direction and down as the +y direction, in this instance. With the “launch” angle
being zero, we can get

2h          2(4.90)
d  x  x0  v0t  v0          (4.00)          4.00m            (Answer)
g             9.8

2 (4) Two particles oscillate in simple harmonic motion along a common straight line
segment of length A. Each particle has a period of 1.5s , but they differ in phase
 6rad .(a) How far apart are they (in terms of A) 0.50s after the lagging particle
leaves one end of the path? (b) Are they then moving in the same direction, toward
each other, or away from each other?
Solution：(a) Let
A     2 t
x1      cos
2      T
be the coordinate as a function of time for partical 1 and
A      2 t 
x2       cos(      )
2       T   6
be the coordinate as a function of time for particle 2. Here T is the period. Note that
since the range of the motion is A A, the amplitudes are both A 2 . The arguments of
the cosine functions are in radians. Particle 1 is at one end of its path ( x1  A 2 )
when t  0 . Particle 2 is at A 2 when 2 t T   6  0 or t   T 12 . That is,
particle 1 lags particle 2 by one twelfth a period. We want the coordinates of the
particles 0.50s later; that is, at t  0.50s ,
A     (2  0.50s)
x1      cos               0.25 A
2         1.5s
and
A      2  0.50s 
x2      cos(            )  0.43 A
2         1.5s    6

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8.   Oscillations

Their separation at that time is x1  x2  0.25 A  0.43 A  0.18 A .         (Answer)

(b) The velocities of the particles are given by
dx1  A     2
v1           sin( )
dt   T      T
and
dx2  A     2 
v2            sin(  )                        (Answer)
dt   T      T 6
We evaluate these expressions for t  0.50s and find they are both negative-valued,
indicating that the particles are moving in the same direction.

3 (7) In Fig.3, two blocks ( m  1.0kg and M  10kg ) and a spring ( k  200N / m ) are
arranged on a horizontal, frictionless surface. The coefficient of static friction between
the two blocks is 0.40 . What amplitude of simple harmonic motion of the
springblocks system puts the smaller block on the
verge of splipping over the large block?
Solution： The key idea is that the smaller block
gives a force which acted on the larger block, that is

f   mg  0.4  0.1kg 10m / s 2  0.4 N                  Fig.8-4 Problem 3.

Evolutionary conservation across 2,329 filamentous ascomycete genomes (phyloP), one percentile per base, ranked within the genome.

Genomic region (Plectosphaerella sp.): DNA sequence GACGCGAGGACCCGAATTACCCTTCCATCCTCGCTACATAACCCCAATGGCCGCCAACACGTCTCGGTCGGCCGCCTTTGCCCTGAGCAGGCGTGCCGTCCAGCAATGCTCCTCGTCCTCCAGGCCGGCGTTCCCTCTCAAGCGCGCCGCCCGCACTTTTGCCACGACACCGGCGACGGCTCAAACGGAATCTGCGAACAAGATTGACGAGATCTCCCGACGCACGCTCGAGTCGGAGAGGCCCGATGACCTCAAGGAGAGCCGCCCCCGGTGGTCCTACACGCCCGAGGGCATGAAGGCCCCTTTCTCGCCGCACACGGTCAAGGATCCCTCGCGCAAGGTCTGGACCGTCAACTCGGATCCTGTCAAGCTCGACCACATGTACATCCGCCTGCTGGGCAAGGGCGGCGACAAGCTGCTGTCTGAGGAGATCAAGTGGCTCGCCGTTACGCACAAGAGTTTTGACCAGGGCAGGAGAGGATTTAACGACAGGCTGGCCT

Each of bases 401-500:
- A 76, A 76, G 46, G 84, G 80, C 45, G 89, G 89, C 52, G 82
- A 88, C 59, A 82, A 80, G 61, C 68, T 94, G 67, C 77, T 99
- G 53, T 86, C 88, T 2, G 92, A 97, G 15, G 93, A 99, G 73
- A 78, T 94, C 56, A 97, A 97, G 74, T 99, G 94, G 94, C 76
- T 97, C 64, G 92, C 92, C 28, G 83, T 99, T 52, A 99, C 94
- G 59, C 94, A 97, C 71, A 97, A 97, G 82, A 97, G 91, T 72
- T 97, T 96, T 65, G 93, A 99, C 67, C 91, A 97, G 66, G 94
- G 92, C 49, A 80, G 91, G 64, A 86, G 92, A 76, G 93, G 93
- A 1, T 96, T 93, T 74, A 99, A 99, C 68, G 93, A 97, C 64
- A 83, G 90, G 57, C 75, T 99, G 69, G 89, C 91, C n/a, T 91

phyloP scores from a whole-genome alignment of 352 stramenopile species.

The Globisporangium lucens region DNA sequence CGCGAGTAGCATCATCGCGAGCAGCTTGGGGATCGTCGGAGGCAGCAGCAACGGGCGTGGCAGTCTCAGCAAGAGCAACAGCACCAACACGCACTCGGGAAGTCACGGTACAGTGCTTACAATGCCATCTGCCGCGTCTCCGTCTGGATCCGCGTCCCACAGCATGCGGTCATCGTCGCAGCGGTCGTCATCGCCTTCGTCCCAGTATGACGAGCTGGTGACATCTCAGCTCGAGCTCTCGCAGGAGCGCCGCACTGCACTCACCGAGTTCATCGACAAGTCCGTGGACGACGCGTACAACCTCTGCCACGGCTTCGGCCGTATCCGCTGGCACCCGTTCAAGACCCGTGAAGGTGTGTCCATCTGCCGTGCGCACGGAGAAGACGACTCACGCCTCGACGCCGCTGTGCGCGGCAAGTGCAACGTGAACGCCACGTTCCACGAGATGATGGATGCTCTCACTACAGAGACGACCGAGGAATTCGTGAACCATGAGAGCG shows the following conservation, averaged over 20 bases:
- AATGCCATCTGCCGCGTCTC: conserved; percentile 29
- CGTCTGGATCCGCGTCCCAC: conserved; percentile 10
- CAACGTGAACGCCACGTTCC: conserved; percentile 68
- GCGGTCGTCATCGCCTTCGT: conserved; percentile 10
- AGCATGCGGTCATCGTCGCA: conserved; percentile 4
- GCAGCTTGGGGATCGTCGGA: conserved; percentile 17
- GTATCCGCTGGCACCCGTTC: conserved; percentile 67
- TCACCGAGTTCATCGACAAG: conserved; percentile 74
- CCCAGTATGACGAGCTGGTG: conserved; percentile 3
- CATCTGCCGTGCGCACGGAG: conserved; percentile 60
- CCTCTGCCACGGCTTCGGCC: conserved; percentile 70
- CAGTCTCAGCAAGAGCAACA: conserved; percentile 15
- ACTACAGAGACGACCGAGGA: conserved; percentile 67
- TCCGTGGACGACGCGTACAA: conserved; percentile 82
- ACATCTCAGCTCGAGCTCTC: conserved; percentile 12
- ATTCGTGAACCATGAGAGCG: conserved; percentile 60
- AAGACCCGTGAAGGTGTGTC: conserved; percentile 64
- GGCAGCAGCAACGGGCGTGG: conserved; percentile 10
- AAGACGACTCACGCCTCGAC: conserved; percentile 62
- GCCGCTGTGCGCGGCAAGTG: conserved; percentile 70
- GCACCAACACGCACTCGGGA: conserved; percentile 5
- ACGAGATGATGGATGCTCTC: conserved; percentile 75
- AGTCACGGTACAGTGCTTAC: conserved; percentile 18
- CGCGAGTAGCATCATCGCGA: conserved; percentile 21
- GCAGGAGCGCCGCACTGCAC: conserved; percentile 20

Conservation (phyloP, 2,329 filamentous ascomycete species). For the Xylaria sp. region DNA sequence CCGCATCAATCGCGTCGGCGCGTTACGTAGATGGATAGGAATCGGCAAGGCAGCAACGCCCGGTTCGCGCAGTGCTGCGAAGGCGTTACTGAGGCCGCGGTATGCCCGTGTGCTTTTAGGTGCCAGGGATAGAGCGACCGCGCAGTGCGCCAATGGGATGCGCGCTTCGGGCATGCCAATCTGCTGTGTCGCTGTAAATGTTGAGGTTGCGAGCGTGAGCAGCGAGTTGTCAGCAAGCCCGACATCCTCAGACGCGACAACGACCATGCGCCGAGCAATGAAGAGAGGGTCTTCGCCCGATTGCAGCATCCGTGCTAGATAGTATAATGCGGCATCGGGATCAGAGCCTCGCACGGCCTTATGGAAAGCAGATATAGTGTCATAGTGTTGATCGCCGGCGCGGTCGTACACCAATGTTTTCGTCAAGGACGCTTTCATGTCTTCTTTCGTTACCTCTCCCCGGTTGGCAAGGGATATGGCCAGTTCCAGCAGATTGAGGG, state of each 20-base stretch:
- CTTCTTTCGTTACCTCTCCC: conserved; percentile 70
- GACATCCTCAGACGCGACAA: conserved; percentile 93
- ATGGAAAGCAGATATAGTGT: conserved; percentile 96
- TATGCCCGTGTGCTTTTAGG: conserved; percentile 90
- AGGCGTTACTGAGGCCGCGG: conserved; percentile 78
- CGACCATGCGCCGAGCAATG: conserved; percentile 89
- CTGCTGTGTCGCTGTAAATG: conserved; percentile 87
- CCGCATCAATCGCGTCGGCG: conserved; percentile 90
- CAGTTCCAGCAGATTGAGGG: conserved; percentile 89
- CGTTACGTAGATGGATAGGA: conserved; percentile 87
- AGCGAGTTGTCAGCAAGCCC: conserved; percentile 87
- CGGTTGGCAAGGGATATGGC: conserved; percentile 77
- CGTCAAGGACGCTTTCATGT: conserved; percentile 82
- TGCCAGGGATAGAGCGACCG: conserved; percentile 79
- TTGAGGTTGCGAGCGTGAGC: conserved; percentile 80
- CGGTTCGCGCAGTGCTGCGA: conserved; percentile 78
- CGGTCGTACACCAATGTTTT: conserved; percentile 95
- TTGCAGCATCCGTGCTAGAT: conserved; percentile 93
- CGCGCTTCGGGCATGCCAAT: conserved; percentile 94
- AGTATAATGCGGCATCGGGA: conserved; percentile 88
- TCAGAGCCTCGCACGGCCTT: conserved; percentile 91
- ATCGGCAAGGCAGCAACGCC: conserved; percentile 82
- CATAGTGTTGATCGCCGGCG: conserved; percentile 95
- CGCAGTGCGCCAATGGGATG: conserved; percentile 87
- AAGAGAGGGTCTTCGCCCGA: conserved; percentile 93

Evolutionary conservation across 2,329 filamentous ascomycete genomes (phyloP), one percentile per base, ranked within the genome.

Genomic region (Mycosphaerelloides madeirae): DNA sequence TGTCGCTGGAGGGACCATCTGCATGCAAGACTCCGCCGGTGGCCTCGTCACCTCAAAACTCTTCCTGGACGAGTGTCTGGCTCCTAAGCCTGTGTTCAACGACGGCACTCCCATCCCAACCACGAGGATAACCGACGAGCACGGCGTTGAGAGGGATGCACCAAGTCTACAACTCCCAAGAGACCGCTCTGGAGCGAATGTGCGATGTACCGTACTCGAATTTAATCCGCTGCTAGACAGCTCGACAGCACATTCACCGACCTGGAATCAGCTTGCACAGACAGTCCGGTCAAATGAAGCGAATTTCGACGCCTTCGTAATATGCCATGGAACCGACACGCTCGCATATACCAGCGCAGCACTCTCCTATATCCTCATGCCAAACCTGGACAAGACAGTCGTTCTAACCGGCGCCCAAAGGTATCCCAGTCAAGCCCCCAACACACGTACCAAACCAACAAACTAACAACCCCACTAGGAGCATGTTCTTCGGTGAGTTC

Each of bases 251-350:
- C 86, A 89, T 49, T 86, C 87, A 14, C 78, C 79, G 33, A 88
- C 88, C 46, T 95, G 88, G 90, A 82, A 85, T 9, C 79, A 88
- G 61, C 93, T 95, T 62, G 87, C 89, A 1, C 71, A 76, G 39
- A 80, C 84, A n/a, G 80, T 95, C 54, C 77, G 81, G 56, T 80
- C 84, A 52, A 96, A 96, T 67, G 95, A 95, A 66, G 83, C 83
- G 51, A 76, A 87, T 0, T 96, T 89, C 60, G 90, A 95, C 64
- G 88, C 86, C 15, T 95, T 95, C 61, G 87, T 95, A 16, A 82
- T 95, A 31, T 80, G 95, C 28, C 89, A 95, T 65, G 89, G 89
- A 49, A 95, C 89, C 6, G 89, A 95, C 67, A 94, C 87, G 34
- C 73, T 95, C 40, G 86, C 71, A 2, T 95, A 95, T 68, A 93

We know the sustem oscillate in SHM, and when the smaller block slipping over the
large block, we have
kA   mg  mg

M       m
Solving for d and substituting known data, we can obtain the amplitude

 (m  M ) g          0.4 11kg 10m / s 2
k                    200 N / m
4 (8) In Fig.5, two spring are joined and connected to a block of mass 0.245kg
that is set oscillating over a frictionless floor. The spring each have spring constant
k  6430N / m . What is the frequency of the
oscillator?
Solution：We wish to find the effective spring
constant for the combination of springs shown in
Fig. 5. We do this by finding the magnitude F of
Fig.8-5 Problem 4.
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8.   Oscillations
the force exerted on the mass when the total elongation of the springs is Δx. Then
keff  F  x . Suppose the left-hand spring is elongated by  xl and the right-hand
spring is elongated by  xr The left-hand spring exerts a force of magnitude
k xl on the right-hand spring and the right-hand spring exerts a force of
magnitude k xr on the left-hand spring. By Newton’s third law these must be equal,
so xl  xr . The two elongations must be the same and the total elongation is twice
the elongation of either spring: x  2xl . The left-hand spring exerts a force on the
block and its magnitude is F  k xl .

Thus keff  k xl 2xr  k 2 . The block behaves as if it were subject to the force

of a single spring, with spring constant k 2 . To find the frequency of its motion

1    keff
replace keff in f                   with k 2 to obtain
2     m

1       k   1         6430
f                                   18.2 Hz              (Answer)
2      2m 2        2  0.245

5(9) In Fig. 6, a block weight 14.0N , which can slide without friction on an incline
at   40.00 , is connected to the top of the incline by a massless spring of unstreched
length 0.450m and spring constant 120N / m . (a) How far from the top of the
incline is the block’s equilibrium point? (b) If the block is pulled slightly down the
incline and released, what is the period of the
resulting oscillations?
(a)
Solution： The key idea is that the block stays in
equilibrium is the block’s equilibrium point, so we
have
Fig.8-6 Problem 5.
N  mg sin 
Substitute the known data then yield:
N  9.002N
We have N  kx, x  0.075m

So the distance from the top of the incline to the block’s equilibrium point is

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8.   Oscillations